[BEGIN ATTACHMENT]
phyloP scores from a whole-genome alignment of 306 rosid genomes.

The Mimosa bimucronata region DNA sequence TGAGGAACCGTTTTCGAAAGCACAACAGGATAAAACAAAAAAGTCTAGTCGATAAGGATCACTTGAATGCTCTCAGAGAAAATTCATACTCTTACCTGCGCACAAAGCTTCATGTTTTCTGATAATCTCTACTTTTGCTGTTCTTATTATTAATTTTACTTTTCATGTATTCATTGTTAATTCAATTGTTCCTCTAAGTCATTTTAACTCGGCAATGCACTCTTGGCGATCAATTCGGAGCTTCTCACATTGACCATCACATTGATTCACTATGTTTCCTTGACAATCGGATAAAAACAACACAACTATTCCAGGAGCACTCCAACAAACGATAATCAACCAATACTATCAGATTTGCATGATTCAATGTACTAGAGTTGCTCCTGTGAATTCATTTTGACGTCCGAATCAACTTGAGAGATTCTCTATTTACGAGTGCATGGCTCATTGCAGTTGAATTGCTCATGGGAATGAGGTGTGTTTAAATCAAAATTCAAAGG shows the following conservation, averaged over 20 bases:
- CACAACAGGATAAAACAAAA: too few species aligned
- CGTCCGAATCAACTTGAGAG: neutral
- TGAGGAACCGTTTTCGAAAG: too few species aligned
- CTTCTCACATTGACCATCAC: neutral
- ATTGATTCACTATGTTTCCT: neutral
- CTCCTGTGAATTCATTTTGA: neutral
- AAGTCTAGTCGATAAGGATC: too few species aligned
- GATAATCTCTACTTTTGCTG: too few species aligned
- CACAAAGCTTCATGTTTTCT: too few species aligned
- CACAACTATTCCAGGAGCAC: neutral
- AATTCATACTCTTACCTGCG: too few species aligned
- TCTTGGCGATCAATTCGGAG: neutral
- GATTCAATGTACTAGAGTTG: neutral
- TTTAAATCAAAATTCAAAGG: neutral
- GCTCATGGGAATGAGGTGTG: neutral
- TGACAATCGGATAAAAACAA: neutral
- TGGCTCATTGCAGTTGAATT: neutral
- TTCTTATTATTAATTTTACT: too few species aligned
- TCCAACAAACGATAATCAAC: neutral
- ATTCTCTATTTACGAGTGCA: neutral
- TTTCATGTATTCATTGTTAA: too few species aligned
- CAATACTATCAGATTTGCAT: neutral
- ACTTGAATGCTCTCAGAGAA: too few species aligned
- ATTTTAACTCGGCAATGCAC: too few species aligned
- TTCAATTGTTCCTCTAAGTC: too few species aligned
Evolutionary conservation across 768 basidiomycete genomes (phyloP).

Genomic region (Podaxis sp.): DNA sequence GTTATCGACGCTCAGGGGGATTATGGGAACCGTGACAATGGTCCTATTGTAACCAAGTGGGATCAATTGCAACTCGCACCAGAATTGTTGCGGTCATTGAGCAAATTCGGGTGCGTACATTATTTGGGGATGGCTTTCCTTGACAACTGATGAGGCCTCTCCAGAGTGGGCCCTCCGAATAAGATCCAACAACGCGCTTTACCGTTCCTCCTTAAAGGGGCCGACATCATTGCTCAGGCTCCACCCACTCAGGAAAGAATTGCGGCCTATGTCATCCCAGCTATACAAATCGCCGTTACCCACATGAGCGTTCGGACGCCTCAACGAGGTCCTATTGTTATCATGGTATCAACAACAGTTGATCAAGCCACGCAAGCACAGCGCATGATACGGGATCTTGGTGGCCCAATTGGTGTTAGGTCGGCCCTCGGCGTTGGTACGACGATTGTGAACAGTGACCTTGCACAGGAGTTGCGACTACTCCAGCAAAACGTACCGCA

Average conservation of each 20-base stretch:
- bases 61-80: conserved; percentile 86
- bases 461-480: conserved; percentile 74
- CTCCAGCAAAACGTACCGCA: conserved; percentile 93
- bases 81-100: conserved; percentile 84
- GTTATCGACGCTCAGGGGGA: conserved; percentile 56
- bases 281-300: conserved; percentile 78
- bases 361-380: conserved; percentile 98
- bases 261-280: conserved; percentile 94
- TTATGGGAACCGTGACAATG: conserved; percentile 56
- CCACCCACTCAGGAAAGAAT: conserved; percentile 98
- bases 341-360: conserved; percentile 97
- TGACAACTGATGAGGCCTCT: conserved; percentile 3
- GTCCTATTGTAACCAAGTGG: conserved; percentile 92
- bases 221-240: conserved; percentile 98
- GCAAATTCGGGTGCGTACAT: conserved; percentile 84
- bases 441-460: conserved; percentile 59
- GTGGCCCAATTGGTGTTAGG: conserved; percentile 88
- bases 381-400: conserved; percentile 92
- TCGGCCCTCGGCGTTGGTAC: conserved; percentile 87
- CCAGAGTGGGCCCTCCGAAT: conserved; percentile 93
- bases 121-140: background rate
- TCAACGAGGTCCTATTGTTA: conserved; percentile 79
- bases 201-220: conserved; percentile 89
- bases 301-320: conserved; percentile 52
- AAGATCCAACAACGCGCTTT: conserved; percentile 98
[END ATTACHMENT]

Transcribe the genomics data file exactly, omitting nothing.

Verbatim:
phyloP scores from a whole-genome alignment of 306 rosid genomes.

The Mimosa bimucronata region DNA sequence TGAGGAACCGTTTTCGAAAGCACAACAGGATAAAACAAAAAAGTCTAGTCGATAAGGATCACTTGAATGCTCTCAGAGAAAATTCATACTCTTACCTGCGCACAAAGCTTCATGTTTTCTGATAATCTCTACTTTTGCTGTTCTTATTATTAATTTTACTTTTCATGTATTCATTGTTAATTCAATTGTTCCTCTAAGTCATTTTAACTCGGCAATGCACTCTTGGCGATCAATTCGGAGCTTCTCACATTGACCATCACATTGATTCACTATGTTTCCTTGACAATCGGATAAAAACAACACAACTATTCCAGGAGCACTCCAACAAACGATAATCAACCAATACTATCAGATTTGCATGATTCAATGTACTAGAGTTGCTCCTGTGAATTCATTTTGACGTCCGAATCAACTTGAGAGATTCTCTATTTACGAGTGCATGGCTCATTGCAGTTGAATTGCTCATGGGAATGAGGTGTGTTTAAATCAAAATTCAAAGG shows the following conservation, averaged over 20 bases:
- CACAACAGGATAAAACAAAA: too few species aligned
- CGTCCGAATCAACTTGAGAG: neutral
- TGAGGAACCGTTTTCGAAAG: too few species aligned
- CTTCTCACATTGACCATCAC: neutral
- ATTGATTCACTATGTTTCCT: neutral
- CTCCTGTGAATTCATTTTGA: neutral
- AAGTCTAGTCGATAAGGATC: too few species aligned
- GATAATCTCTACTTTTGCTG: too few species aligned
- CACAAAGCTTCATGTTTTCT: too few species aligned
- CACAACTATTCCAGGAGCAC: neutral
- AATTCATACTCTTACCTGCG: too few species aligned
- TCTTGGCGATCAATTCGGAG: neutral
- GATTCAATGTACTAGAGTTG: neutral
- TTTAAATCAAAATTCAAAGG: neutral
- GCTCATGGGAATGAGGTGTG: neutral
- TGACAATCGGATAAAAACAA: neutral
- TGGCTCATTGCAGTTGAATT: neutral
- TTCTTATTATTAATTTTACT: too few species aligned
- TCCAACAAACGATAATCAAC: neutral
- ATTCTCTATTTACGAGTGCA: neutral
- TTTCATGTATTCATTGTTAA: too few species aligned
- CAATACTATCAGATTTGCAT: neutral
- ACTTGAATGCTCTCAGAGAA: too few species aligned
- ATTTTAACTCGGCAATGCAC: too few species aligned
- TTCAATTGTTCCTCTAAGTC: too few species aligned
Evolutionary conservation across 768 basidiomycete genomes (phyloP).

Genomic region (Podaxis sp.): DNA sequence GTTATCGACGCTCAGGGGGATTATGGGAACCGTGACAATGGTCCTATTGTAACCAAGTGGGATCAATTGCAACTCGCACCAGAATTGTTGCGGTCATTGAGCAAATTCGGGTGCGTACATTATTTGGGGATGGCTTTCCTTGACAACTGATGAGGCCTCTCCAGAGTGGGCCCTCCGAATAAGATCCAACAACGCGCTTTACCGTTCCTCCTTAAAGGGGCCGACATCATTGCTCAGGCTCCACCCACTCAGGAAAGAATTGCGGCCTATGTCATCCCAGCTATACAAATCGCCGTTACCCACATGAGCGTTCGGACGCCTCAACGAGGTCCTATTGTTATCATGGTATCAACAACAGTTGATCAAGCCACGCAAGCACAGCGCATGATACGGGATCTTGGTGGCCCAATTGGTGTTAGGTCGGCCCTCGGCGTTGGTACGACGATTGTGAACAGTGACCTTGCACAGGAGTTGCGACTACTCCAGCAAAACGTACCGCA

Average conservation of each 20-base stretch:
- bases 61-80: conserved; percentile 86
- bases 461-480: conserved; percentile 74
- CTCCAGCAAAACGTACCGCA: conserved; percentile 93
- bases 81-100: conserved; percentile 84
- GTTATCGACGCTCAGGGGGA: conserved; percentile 56
- bases 281-300: conserved; percentile 78
- bases 361-380: conserved; percentile 98
- bases 261-280: conserved; percentile 94
- TTATGGGAACCGTGACAATG: conserved; percentile 56
- CCACCCACTCAGGAAAGAAT: conserved; percentile 98
- bases 341-360: conserved; percentile 97
- TGACAACTGATGAGGCCTCT: conserved; percentile 3
- GTCCTATTGTAACCAAGTGG: conserved; percentile 92
- bases 221-240: conserved; percentile 98
- GCAAATTCGGGTGCGTACAT: conserved; percentile 84
- bases 441-460: conserved; percentile 59
- GTGGCCCAATTGGTGTTAGG: conserved; percentile 88
- bases 381-400: conserved; percentile 92
- TCGGCCCTCGGCGTTGGTAC: conserved; percentile 87
- CCAGAGTGGGCCCTCCGAAT: conserved; percentile 93
- bases 121-140: background rate
- TCAACGAGGTCCTATTGTTA: conserved; percentile 79
- bases 201-220: conserved; percentile 89
- bases 301-320: conserved; percentile 52
- AAGATCCAACAACGCGCTTT: conserved; percentile 98